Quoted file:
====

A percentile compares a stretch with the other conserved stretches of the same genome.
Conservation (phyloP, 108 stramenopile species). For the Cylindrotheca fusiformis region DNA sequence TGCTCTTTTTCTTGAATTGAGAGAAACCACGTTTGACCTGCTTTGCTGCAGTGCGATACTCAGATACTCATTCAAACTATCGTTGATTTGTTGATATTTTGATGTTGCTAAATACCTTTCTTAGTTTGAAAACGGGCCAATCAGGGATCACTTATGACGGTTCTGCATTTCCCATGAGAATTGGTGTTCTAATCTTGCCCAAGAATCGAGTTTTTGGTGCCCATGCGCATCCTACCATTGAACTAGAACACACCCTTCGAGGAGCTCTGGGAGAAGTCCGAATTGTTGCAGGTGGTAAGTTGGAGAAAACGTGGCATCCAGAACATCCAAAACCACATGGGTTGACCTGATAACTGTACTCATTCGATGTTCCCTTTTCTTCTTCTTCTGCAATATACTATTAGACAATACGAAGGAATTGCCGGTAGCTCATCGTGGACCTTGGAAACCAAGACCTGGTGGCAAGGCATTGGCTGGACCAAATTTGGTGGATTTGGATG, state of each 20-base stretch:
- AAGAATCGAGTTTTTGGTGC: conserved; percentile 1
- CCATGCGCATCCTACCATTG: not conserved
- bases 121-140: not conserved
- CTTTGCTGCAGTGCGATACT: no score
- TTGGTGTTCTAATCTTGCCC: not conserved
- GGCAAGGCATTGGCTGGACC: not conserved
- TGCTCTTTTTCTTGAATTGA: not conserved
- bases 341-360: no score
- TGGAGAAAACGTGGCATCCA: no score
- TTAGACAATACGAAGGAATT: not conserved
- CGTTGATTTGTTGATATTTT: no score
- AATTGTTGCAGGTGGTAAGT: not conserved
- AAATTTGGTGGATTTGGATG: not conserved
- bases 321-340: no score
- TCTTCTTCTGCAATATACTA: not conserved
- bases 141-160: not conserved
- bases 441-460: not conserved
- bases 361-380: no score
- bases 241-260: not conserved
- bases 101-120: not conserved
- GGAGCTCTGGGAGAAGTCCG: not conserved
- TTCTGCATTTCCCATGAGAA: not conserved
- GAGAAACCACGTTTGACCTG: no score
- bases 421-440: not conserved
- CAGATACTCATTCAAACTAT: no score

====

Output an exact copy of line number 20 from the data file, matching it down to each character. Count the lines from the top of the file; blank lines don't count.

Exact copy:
- bases 361-380: no score